Thursday, 31 July 2014

Writing - Women are laughing in Turkey

Characterisation, or building your heroes, heroines and villains, is one of the major tools for engaging readers. Writing about emotions is an essential part of making your characters 'real', so you have to be in the mind of the character when funny, sad or other emotional reactions are required. Having the people in your books laugh at something needs special work which could be difficult if you're a female writer in Turkey!

In no way is this blog an attempt at slurring any political or religious culture but it is for real.

Women across Turkey are posting photos of themselves laughing and smiling on social media. Why?
Women should not laugh in public. So said Turkey's Deputy Prime Minister Bulent Arinc in a speech on Monday about "moral corruption" in Turkey. "Chastity is so important," he said. "She will not laugh in public."
His comments have prompted a big backlash from women on social media in Turkey, with thousands posting photos of themselves laughing and smiling on Twitter and Instagram. There have been more than 300,000 tweets using the term "kahkaha" - the Turkish word for "laughter" - and on the hashtags "Resist Laughter" (#direnkahkaha) and "Resist Woman" (#direnkadin).
Many suggested the government should focus on issues like rape, domestic violence and the marriage of girls at a young age - rather than women laughing in public.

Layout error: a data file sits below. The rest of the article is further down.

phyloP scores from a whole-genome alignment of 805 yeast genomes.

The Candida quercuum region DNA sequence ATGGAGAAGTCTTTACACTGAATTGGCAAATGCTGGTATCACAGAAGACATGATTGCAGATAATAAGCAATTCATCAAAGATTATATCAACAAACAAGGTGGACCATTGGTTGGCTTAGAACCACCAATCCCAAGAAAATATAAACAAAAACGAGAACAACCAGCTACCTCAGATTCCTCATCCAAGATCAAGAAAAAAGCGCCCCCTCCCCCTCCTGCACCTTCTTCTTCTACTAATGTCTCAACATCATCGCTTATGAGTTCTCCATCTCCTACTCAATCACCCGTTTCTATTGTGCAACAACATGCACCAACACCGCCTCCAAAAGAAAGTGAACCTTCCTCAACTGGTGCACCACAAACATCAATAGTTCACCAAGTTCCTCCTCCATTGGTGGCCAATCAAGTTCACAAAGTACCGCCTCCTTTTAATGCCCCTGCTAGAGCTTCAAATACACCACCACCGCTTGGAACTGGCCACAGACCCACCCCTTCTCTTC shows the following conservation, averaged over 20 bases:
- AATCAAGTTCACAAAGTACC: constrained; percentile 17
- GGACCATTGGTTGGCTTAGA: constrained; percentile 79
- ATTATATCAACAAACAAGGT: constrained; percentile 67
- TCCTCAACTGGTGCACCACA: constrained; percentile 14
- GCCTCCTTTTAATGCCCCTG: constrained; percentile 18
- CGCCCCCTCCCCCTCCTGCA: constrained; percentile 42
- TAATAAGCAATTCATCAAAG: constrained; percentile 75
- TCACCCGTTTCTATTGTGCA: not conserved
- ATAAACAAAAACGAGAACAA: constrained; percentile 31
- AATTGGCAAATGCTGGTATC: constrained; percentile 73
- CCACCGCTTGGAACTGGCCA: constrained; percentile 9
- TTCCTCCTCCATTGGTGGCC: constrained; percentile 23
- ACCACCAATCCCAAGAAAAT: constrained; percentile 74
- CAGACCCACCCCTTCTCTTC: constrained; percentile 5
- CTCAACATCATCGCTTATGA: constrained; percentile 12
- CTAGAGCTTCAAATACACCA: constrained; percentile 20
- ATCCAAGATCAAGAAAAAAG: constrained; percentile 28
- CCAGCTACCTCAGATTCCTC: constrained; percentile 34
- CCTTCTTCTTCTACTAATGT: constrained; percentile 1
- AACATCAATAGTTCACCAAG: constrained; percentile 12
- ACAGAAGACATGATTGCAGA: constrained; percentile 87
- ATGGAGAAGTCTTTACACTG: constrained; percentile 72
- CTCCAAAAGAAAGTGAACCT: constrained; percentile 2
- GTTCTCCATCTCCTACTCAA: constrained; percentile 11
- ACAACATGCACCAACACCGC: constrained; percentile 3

Bulent Arinc

I'm sure that Mr Arinc meant well and that there is considerable more behind his pronouncement than on face value.

Continuing on the theme of emotion in your stories, how often do your characters tell jokes? Yet when groups of people get together they tell jokes, laugh and open up to each other on a public superficial level. Perhaps its considered too trivial but it is human. We all do violence, anger, scorn and sarcasm really well but don't forget humorous laughter.

 My hero was created post recession and so has no concept of how 'good' things were pre-2008. In 'I Have To Get It Right' when he began to flex his muscles he was working in an accountant's office. Then after the Gurentai took him under their wing and removed all of his financial worries, it was justice that was his major concern. He did become involved in international relations in 'The 51st State' but it was for the maintenance of a respectful distance between countries, rather than economic reasons. His trips into the USA had repercussions which can be read about in 'The Biter Bit' but then by the time things began to change in 2011 and the recession was really biting, Steele was trying to make sense of the state of the nation in 'A Changed Reality' and coming up against some really nasty people taking advantage of the shortage of money. By the time the USA are out of their recession Steele's steps are still being dogged by an unknown enemy from the same country. In 'Inceptus' we also find out more about what makes the man tick. The most recent Steele book 'Castled' Steele is once again at risk from unseen enemies. It would seem that he has become quite recession proof!

All books are available in paperback or ebook through Amazon, Smashwords and all good book shop websites.

This is a dystopian story that hinges directly on the state of the nation as a result of fiscal mismanagement. Having said that it is more a story of human relations, privations, love and loss.

God Bless